Phonak, a global provider of hearing aids and wireless communications solutions, is sponsoring its first international conference dedicated entirely to the topic of unilateral hearing loss (UHL) among children, the company announced. The gathering takes place October 23 and 24 in Philadelphia, Penn, and brings together pediatric audiology experts, investigators, and clinicians for two days of presentations, discussions, and panels—including a special panel comprised of parents who will share their own experiences and personal journeys of having a child with UHL.
“This conference gathering will stimulate thoughtful interactions among attendees and speakers on a wide variety of topics related to UHL,” said Conference Chair Anne Marie Tharpe, PhD, professor and chair, Department of Hearing and Speech Sciences, School of Medicine at Vanderbilt University. “Topics include the latest implications of UHL, a review of technological management approaches, family-centered perspectives, and discussion on contemporary management strategies.”
It is estimated that up to 6.3 %1, or 4.4 million children2 , in the United States have UHL and research suggests that left untreated, UHL may present a much larger issue for school-aged children than simply not hearing well in one ear. Children with UHL may be 10 times more likely to repeat a year of school than kids with normal hearing3 and are five times more likely to need support services.4 One pilot study found that children with UHL perform significantly poorer on tests of working memory and phonological processing than their normal hearing peers.5
“UHL in children is truly an underserved topic for both hearing care professionals and parents,” said Angela Pelosi, global head of pediatrics for Phonak. “Professionals are always looking for more information on the topic so that they can better serve their pediatric patients. Meanwhile, parents and teachers should be equipped with the information they need to help convey exactly why it’s not in a child’s best interest to hear with just one ear.”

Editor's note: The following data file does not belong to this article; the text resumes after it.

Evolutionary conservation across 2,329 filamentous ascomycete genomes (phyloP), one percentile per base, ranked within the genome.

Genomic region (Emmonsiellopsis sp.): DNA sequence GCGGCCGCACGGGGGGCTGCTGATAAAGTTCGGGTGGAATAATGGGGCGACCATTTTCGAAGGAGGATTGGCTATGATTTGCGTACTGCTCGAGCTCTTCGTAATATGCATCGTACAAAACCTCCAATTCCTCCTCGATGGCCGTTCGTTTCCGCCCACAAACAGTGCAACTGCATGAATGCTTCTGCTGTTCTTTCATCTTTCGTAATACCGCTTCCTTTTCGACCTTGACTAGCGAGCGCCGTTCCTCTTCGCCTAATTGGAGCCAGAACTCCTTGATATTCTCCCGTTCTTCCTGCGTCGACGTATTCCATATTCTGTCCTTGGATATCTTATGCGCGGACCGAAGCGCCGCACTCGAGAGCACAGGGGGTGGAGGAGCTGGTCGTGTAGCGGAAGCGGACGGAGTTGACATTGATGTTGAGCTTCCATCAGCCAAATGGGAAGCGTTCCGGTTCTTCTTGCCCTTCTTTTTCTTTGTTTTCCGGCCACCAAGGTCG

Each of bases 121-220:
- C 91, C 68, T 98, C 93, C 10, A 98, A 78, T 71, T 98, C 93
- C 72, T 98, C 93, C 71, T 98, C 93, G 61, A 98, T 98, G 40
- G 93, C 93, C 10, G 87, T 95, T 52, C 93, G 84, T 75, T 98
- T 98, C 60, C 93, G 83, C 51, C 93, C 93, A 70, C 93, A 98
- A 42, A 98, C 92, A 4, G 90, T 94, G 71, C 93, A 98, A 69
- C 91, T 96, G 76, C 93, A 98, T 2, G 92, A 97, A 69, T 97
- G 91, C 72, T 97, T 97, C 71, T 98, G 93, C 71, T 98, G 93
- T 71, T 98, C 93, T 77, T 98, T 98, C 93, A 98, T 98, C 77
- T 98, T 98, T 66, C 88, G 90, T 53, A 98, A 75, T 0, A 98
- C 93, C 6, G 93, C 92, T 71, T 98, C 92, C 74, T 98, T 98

One of the outcomes of the conference includes a consensus paper for hearing care professionals. This will be prepared by a steering committee of experts in the field on a wide range of topics pertaining to UHL. Work will begin on the consensus paper immediately following the conference and is expected to be available by May 2018 according to Phonak. In addition to the most recent research, the latest treatment options for children with UHL will also be discussed, including Phonak Sky™, CROS II, and Roger™ Focus.
- Ross DS, Visser SN, Holstrum, WJ, Qin T, Kenneson A. Highly variable population-based prevalence rates of unilateral hearing loss after the application of common case definitions. Ear and Hearing. February 2010;31(1): 126-133. doi: 10.1097/AUD.0b013e3181bb69db
- Pop1 Child Population: Number of Children (in millions) Ages 0–17 in the United States by Age, 1950–2016 and Projected 2017–2050. ChildStats.gov Forum on Child and Family Statistics. https://www.childstats.gov/americaschildren/tables/pop1.asp Accessed October 23, 2017.
- Bess FH, Tharpe AM. Case history data on unilaterally hearing-impaired children. Ear and Hearing. February 1986; 7(1): 14-9.
- Oyler RF, Oyler AL, Matkin, ND. Unilateral hearing loss: demographics and educational impact. Language, Speech, and Hearing Services in Schools. April 1, 1988; 19: 201–210. doi:10.1044/0161-1461.1902.201
- Ead B, Hale S, DeAlwis D, Lieu, JEC. Pilot study of cognition in children with unilateral hearing loss. International Journal of Pediatric Otorhinolaryngology. November 2013; 77(11): 1856-1860. DOI: 10.1016/j.ijporl.2013.08.028